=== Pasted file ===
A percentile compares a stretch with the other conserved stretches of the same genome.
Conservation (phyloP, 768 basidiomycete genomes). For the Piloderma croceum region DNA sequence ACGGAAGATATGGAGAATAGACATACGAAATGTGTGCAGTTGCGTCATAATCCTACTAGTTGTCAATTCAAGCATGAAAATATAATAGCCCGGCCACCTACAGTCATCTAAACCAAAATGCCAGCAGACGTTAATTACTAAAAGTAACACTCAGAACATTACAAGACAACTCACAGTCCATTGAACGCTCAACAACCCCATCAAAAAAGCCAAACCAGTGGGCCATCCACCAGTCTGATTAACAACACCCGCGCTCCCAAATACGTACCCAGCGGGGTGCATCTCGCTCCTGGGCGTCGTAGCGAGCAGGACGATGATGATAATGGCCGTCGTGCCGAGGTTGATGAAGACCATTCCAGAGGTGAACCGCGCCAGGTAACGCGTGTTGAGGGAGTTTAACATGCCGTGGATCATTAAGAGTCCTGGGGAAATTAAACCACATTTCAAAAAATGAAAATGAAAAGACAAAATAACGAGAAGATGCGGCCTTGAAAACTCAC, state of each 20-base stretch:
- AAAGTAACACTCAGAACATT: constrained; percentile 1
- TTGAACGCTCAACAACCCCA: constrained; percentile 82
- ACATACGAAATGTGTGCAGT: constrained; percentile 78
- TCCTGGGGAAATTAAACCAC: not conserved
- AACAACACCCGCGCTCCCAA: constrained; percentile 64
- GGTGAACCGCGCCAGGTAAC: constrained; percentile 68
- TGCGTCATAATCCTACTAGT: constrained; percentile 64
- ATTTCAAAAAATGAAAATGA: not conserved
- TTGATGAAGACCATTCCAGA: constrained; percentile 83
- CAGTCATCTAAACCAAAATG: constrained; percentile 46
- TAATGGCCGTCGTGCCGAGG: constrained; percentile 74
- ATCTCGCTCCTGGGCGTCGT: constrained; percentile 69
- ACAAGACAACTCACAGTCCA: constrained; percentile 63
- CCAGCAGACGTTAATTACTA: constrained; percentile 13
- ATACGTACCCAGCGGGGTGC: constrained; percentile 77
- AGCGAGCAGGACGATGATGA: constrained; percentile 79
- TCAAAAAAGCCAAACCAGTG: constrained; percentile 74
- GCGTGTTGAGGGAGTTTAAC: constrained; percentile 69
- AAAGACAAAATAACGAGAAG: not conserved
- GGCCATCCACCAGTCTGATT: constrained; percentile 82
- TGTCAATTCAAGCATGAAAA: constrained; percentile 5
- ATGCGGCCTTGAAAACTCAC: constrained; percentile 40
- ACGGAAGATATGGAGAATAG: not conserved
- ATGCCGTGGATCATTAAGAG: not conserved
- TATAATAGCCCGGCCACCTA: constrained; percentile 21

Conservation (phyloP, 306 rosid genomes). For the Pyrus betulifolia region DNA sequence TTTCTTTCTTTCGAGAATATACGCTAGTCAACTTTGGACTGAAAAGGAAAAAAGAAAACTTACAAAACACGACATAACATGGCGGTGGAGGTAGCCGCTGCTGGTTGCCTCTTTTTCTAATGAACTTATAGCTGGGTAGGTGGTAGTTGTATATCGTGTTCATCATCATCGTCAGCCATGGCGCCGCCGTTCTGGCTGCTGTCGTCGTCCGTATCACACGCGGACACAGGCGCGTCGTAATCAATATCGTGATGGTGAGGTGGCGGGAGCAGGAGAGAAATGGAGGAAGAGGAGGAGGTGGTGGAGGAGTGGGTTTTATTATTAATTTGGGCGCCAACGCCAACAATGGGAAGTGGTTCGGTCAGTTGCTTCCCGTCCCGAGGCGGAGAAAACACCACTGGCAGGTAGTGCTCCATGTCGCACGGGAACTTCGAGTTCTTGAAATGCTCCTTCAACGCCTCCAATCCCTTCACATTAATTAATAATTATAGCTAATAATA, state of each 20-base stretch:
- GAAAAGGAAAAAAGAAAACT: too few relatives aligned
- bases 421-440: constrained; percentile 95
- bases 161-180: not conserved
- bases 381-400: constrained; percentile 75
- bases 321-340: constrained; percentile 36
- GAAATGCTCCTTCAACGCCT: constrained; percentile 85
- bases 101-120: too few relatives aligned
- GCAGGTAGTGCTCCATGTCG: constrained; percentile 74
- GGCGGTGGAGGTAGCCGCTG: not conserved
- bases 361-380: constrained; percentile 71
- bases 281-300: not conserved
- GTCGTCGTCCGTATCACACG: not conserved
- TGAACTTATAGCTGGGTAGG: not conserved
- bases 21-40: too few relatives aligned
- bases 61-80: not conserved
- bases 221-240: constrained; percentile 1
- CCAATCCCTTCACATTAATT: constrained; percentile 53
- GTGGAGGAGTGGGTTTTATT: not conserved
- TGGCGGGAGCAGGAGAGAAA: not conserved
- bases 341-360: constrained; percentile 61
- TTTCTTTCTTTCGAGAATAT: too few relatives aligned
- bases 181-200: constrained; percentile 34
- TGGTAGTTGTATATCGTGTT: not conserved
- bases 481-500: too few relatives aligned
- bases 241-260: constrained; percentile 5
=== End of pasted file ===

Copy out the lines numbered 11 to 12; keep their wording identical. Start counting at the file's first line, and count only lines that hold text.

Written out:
- TTGATGAAGACCATTCCAGA: constrained; percentile 83
- CAGTCATCTAAACCAAAATG: constrained; percentile 46